Sign post at Lava TowerBut we had made it! The highest point until Mount Kilimajaro Summit Night…done! It also marked the spot where all routes to the summit met, so from here on in there were a lot more people on the route. We found a sheltered spot to settle in for lunch & Zaf & Humphrey (our assistant guide) produced a couple of lunch boxes which contained a whole array of delicious food. The flasks of ginger tea also came out which we drank a lot of on the mountain. It felt like a cure-all for any hints of altitude, calming on the nose & in the stomach!

“I instantly perked up & whereas the previous day the altitude had stolen my appetite, today was the opposite. I ate with relish!”

Or I did until a porter came through asking for food. He was not one of our team, but Brigit & I were shocked & instantly handed over what we had left, sadly just a couple of packets of biscuits. We asked why the porters were not fed? It totally jarred with what we hoped was the treatment for our companions on the mountain. On most days we made camp by the time we had lunch & there was always a hot meal prepared for us. Today, was a packed lunch day, so the porters were not fed until they reached camp. Clearly this was not adequate.

There was a sting to the privilege of being able to climb Mount Kilimanjaro for “fun” while those who make it possible suffer. It reinforced how important it is to research your company thoroughly before you book your trip. I will be writing more about this in the future.

SWWW in the mist heading at Lava TowerSome groups battled against the wind to make camp at Lava Tower. We were moving on though & once we had finished lunch, we got back on our way for at least another 2-hour walk, downhill to Barranco, tonight’s camp at 3900m.

Into the Cloud

The mist and rocky terrain at Lava TowerAs the clouds came down & the rain started, our journey began clambering down rocks into yet another completely different landscape. As was becoming a tradition for our day, the afternoon brought an otherworldly atmosphere as we were engulfed by mist. I was so pleased I felt better as we negotiated our way along the river & past a waterfall. However, the relief of going downhill was soon overshadowed by the discomfort it brought to my knees & hips.

Barranco Camp

SWWW at Baranco Camp sign Finally, we were relieved to make it to Barranco Camp. By this time Brigit was suffering from a headache & sore knees. The first hard day had definitely taken its toll on us both & we headed straight for our tent & a sleep.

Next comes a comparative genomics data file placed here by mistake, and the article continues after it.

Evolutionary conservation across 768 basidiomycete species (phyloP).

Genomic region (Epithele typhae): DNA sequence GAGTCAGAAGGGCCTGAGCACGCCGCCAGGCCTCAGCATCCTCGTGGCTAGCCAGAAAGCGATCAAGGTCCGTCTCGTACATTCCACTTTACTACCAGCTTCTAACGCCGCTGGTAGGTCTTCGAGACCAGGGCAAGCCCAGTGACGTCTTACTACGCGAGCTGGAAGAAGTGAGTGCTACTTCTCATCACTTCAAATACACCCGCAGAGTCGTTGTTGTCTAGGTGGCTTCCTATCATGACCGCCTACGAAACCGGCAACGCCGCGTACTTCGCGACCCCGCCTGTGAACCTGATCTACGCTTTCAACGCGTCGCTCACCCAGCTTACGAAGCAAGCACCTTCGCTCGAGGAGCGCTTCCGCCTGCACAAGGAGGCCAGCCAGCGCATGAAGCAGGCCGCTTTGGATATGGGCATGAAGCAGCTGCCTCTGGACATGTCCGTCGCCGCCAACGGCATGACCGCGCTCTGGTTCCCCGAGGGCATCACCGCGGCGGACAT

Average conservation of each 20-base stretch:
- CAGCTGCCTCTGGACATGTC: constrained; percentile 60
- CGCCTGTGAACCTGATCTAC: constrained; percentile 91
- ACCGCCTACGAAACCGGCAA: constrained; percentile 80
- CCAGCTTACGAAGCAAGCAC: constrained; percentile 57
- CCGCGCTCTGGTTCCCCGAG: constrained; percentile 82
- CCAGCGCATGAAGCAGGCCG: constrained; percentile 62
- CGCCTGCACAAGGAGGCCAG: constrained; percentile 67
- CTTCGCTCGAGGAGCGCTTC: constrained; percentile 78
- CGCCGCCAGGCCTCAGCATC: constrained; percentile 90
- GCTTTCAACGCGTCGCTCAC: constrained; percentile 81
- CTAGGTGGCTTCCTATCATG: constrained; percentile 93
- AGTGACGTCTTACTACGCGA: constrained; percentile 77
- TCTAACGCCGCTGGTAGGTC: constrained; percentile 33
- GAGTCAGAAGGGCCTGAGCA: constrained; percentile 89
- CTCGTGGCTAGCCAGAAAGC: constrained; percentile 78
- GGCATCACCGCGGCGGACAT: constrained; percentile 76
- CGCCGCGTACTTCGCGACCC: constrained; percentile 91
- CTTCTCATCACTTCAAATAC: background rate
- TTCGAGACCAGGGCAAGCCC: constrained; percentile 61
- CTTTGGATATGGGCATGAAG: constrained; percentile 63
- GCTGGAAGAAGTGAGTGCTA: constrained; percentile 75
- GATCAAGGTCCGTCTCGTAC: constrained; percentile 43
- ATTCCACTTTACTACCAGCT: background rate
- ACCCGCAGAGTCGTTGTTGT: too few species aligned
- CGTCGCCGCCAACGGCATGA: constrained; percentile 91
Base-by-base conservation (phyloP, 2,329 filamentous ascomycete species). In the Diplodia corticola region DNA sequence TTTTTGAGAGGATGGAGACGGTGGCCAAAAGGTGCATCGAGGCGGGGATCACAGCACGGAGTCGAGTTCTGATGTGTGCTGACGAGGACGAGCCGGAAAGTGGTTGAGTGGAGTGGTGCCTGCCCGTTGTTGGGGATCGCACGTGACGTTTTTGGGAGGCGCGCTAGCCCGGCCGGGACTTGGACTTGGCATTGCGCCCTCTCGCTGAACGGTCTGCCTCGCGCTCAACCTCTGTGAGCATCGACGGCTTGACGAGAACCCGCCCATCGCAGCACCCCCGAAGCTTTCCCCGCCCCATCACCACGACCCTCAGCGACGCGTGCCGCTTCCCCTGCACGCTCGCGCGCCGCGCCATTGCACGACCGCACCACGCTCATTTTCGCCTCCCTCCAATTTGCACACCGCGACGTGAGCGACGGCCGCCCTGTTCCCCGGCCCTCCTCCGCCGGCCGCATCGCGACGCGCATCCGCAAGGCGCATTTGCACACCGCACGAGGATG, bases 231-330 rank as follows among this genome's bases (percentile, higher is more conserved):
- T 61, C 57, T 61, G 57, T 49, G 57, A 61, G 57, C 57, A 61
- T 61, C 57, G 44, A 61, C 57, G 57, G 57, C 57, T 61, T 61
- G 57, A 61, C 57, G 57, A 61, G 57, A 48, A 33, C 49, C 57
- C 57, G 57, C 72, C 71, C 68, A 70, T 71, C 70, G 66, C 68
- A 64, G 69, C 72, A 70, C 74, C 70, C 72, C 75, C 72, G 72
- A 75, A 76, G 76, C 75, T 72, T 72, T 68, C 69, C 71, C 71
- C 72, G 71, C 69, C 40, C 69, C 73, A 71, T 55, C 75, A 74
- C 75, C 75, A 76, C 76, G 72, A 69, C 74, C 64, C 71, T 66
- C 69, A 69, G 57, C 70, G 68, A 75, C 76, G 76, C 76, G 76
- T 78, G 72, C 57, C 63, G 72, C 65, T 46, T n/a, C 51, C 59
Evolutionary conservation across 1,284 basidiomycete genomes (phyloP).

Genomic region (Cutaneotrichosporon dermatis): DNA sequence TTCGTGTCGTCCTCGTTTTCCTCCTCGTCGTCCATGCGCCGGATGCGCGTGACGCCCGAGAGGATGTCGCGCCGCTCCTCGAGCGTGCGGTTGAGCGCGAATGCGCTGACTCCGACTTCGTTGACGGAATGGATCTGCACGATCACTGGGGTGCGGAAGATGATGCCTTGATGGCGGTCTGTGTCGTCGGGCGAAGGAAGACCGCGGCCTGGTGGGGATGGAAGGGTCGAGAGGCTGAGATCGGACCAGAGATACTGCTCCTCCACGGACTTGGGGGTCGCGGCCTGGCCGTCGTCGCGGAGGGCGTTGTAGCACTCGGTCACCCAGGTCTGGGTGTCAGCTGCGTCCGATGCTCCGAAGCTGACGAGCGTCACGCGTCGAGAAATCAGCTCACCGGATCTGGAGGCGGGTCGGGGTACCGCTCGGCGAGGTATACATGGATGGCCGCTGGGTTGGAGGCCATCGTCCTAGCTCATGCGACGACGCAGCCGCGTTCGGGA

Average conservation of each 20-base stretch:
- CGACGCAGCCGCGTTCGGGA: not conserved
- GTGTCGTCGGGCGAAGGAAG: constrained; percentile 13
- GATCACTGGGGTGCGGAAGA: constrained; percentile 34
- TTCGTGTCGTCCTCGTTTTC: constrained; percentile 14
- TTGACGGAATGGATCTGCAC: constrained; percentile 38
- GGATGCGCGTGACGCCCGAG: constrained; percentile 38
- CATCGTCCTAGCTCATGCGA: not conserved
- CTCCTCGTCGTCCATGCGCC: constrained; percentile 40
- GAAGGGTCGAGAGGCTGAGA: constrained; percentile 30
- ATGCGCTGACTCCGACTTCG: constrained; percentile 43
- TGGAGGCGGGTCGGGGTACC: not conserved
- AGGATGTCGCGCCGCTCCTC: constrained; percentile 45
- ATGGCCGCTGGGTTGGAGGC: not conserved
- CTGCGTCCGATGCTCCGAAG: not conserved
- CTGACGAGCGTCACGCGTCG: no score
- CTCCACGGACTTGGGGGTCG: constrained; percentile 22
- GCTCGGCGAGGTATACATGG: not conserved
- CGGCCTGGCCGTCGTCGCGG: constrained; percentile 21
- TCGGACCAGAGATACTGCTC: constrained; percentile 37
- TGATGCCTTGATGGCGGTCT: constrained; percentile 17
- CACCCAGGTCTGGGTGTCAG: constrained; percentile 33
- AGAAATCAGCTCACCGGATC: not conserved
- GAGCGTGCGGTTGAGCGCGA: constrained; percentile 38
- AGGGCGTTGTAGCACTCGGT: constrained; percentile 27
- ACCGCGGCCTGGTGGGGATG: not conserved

This camp is the gateway to the Barranco Wall which is a legendary section of the Kilimanjaro climb. True to form, I had read numerous blog posts about the adventure, but forgotten about this key part of our journey.

“As we explored camp later that afternoon it remained elusive, as did the summit while all we could see around was covered in low cloud. Brigit started to re-educate me on the Baranco Wall stories but Zaf tried to put our minds at rest, “It’s totally walkable” he kept saying…somehow it made me feel more worried!”

We went through our usual routine of eating as much as possible over delicious dinner (leek soup & pasta Bolognese) & filling our water bottles for the morning. Having our oxygen & pulse measured was standard now, along with answering questions to identify how our bodies were responding so far. Then into bed for 7.30pm, slightly dreading what the morning would bring.

Day 5 – Barranco to Karanga Camp. 4 hours

View of the snow capped summit inn the distanceThe first thing we had to do today was climb the Baranco Wall & in the morning it was fully visible in the shadow of Mount Kilimanjaro’s summit. Staring at it from outside our tent we could just make out a few dots in lines & I realised the reality of the task ahead. These dots were our fellow climbers. Barranco Wall was not a simple walk along a thin pathway on the side of a cliff, as I had envisaged the wall. It was a climb up what looked like a very high, sheer rock face. It all suddenly looked very daunting.

We were up early to try & get a start before most people. The advantage of having just 2 of us is that we were far easier to get moving than a bigger group to coordinate. In our usual formation, we began today’s challenge, Zaf, followed by Brigit, then me, with Humphrey bringing up the rear. After crossing 2 rivers we were there. Both Brigit & I had rented poles but so far didn’t feel a need for them. On the wall, they are of no use, so we soon overtook a number of fellow climbers as they put theirs away, ready to tackle the rock.

Baranco CampOur climb began, over rocks searching for the best spots to place hands & feet to get higher & further each time as we negotiated our route up.